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It's a bit of a madhouse, but Madea is in control

February 27, 2006|Gene Seymour | Newsday

You know how this is supposed to work: We critics are supposed to cherry pick all the flaws and fissures in "Madea's Family Reunion," Tyler Perry's follow-up to his unexpectedly phenomenal hit of a year ago, "Diary of a Mad Black Woman." Meanwhile, fans of Perry's down-home formula of spiritual uplift, soap opera and raucous, low-brow comedy are supposed to come down hard on the critics.

And yes, there's a ragged road-show texture to this film that would be easy to dismiss if one didn't suspect that it might be calculated.

Perry assumes the director's chair for "Reunion," for which he has a writing credit and took the roles of two-fisted Aunt Madea and naughty-minded Uncle Joe. The two characters act as kind of a ribald chorus to a story line involving their nieces: Lisa (Rochelle Aytes) is engaged to a suave, abusive corporate hotshot (Blair Underwood), and Vanessa (Lisa Arrindell Anderson) is a single mom whose skittishness about men is tested by a dreamboat bus driver (Boris Kodjoe). Their troubles are so huge, the eponymous family reunion would be an afterthought if it weren't for Maya Angelou and Cicely Tyson delivering grandiloquent bromides about unity, devotion, family values.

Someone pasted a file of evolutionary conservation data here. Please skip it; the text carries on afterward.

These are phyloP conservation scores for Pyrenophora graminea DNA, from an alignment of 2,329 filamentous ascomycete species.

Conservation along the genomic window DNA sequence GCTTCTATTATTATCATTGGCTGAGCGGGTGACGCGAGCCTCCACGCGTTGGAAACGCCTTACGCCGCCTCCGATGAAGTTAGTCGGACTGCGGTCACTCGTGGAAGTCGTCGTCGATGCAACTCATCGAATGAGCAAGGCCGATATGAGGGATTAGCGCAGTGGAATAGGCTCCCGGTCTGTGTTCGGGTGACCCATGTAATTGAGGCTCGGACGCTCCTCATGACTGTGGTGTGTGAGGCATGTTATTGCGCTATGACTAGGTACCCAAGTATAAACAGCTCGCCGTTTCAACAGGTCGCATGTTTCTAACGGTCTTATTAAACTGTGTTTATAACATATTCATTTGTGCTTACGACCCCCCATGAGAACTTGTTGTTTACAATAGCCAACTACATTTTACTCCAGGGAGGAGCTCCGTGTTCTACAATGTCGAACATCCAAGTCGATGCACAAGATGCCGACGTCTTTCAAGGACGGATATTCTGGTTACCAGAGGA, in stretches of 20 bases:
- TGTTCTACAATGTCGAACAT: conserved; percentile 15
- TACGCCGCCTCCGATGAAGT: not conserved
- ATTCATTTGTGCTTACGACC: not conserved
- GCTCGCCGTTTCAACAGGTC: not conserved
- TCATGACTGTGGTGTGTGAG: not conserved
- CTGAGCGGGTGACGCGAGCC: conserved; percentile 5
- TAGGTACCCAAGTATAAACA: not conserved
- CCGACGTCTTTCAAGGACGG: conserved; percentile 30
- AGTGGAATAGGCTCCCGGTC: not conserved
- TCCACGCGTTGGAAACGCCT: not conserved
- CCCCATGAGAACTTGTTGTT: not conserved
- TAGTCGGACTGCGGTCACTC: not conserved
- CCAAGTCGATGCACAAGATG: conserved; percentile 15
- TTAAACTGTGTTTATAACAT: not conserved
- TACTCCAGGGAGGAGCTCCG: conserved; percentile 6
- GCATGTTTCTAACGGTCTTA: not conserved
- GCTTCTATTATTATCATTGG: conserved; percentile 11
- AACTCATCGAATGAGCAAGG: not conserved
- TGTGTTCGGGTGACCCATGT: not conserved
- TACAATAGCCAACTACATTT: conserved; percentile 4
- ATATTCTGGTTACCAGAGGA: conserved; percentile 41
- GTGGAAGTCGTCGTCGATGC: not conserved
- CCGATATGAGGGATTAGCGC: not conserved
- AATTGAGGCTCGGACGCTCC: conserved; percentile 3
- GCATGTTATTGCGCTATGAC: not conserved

"Reunion" is an awkward compound of paradoxical tones and ideas. (It's not OK for Underwood's character to pound on Lisa, but it's OK for Madea to belt-whip her foster child?) But one shouldn't underestimate Perry's ability to make such contradictions work and get away with the most wretched excess. (Wait 'til you see the wedding!)


'Family Reunion'

MPAA rating: PG-13 for mature thematic material, domestic violence, sex and drug references.

Running time: 107 minutes

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